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Indonesia introduces web-blocking

By | Published on Friday 21 August 2015

The Pirate Bay

Indonesia has joined the web-block party, with The Pirate Bay amongst the sites internet service providers in the country have been ordered to stop users from accessing.

The government in Indonesia started to become more proactive in combating online piracy a few years back, amidst international pressure to do more to protect intellectual property rights. Web-blocking has been promised for a while now, and this week the country’s Ministry Of Communications published a list of sites that ISPs were being ordered to block.

It includes some usual suspects like The Pirate Bay and IsoHunt.to, though many of the sites subject to web-blocks are better known locally. Indeed, the Ministry Of Communication said that its top priority in web-blocking on copyright grounds was to protect the country’s movie industry, and sites enabling the infringement of domestic films were most likely to be subject to subsequent blockades down the line.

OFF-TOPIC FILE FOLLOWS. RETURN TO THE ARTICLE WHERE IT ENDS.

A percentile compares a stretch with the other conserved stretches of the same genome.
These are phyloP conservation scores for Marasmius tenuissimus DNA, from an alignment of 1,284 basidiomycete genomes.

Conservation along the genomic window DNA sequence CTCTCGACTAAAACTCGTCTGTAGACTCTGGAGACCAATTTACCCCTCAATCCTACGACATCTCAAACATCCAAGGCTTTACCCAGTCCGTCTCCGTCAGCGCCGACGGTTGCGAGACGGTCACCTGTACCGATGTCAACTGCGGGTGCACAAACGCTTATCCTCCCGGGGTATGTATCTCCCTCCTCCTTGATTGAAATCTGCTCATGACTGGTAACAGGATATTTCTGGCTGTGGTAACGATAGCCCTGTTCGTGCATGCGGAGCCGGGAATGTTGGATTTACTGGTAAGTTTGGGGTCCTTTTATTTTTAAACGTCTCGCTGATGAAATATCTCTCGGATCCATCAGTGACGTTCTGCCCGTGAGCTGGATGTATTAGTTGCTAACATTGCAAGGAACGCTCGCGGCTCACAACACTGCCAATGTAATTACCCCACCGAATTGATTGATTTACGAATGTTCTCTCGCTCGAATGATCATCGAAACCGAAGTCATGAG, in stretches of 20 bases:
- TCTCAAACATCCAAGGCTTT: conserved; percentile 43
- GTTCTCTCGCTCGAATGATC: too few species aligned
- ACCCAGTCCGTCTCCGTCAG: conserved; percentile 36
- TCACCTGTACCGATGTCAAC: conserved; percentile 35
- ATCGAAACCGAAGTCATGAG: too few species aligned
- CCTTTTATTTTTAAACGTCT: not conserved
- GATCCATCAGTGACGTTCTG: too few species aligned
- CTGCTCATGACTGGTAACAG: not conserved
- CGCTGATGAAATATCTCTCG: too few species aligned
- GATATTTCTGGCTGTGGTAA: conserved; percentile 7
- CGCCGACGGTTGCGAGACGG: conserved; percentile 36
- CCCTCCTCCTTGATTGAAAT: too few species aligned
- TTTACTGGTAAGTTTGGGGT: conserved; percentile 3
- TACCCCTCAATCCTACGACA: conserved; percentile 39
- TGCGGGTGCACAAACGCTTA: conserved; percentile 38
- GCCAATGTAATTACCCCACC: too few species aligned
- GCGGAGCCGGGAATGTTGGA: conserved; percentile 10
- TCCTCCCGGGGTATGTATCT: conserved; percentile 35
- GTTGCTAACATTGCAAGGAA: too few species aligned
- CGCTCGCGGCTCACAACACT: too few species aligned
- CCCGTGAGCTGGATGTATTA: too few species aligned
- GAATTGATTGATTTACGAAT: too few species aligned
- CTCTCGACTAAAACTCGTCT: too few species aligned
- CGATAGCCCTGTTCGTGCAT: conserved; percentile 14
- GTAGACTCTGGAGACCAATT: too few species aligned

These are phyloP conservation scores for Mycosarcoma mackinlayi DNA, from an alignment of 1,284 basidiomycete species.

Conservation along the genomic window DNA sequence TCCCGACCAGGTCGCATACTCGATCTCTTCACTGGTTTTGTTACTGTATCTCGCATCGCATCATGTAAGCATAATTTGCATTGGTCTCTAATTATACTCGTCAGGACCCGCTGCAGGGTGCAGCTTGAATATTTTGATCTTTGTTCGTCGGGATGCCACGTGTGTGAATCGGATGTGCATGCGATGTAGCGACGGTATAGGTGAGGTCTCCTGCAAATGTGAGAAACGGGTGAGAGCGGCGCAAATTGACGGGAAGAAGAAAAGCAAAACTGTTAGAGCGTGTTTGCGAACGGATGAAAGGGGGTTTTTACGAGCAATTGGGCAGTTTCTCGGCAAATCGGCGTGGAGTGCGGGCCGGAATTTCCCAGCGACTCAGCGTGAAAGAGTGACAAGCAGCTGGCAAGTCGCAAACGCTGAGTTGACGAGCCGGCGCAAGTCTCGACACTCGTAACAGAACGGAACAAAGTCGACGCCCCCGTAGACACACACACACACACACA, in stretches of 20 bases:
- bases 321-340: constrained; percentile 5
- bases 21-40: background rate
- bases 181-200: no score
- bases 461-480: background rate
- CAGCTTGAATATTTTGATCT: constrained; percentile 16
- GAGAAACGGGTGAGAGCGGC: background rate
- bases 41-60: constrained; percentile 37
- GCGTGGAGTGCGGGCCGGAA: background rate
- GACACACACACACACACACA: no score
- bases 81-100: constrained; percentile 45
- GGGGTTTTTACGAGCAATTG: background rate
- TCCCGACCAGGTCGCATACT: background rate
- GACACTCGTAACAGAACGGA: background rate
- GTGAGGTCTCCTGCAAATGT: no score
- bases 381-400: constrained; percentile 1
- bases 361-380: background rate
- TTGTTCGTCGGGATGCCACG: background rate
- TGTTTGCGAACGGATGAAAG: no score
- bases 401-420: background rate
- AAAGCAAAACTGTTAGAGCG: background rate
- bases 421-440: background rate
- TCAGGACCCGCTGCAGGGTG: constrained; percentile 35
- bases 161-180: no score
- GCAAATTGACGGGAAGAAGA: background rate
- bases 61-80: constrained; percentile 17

Moving forward, rights owners will able to file complaints against infringing sites to the Ministry Of Communications, where the Director General Of Intellectual Property, Ahmad M Ramli, will seemingly be personally empowered to issue web-block orders, possibly within 24 hours of receiving a complaint.

Web-blocking, of course, has been a common anti-piracy tactic in many countries, especially in Europe. Though in the main some sort of judicial process is involved in issuing web-blocking orders, to reassure critics that websites have a platform via which to defend their operations if they believe they are being unfairly accused of enabling copyright infringement. But it seems this element will not be required in Indonesia.

Ironically, given pressure from the US has in part persuaded countries like Indonesia to ramp up anti-piracy rules, in America web-blocking still isn’t an option for rights owners and, as previously reported, plans by Hollywood to try and secure a blockade in court without an actual change in copyright law was called off this week, after a number of big tech companies hit out at the plan.

Of course web-blocking is no panacea, with consumers often able to circumvent the blockades via a simple Google search. Though rights owners insist they remain an important tool in hindering piracy, and educating consumers as to what are legit and illegitimate sources of music and movie content online.



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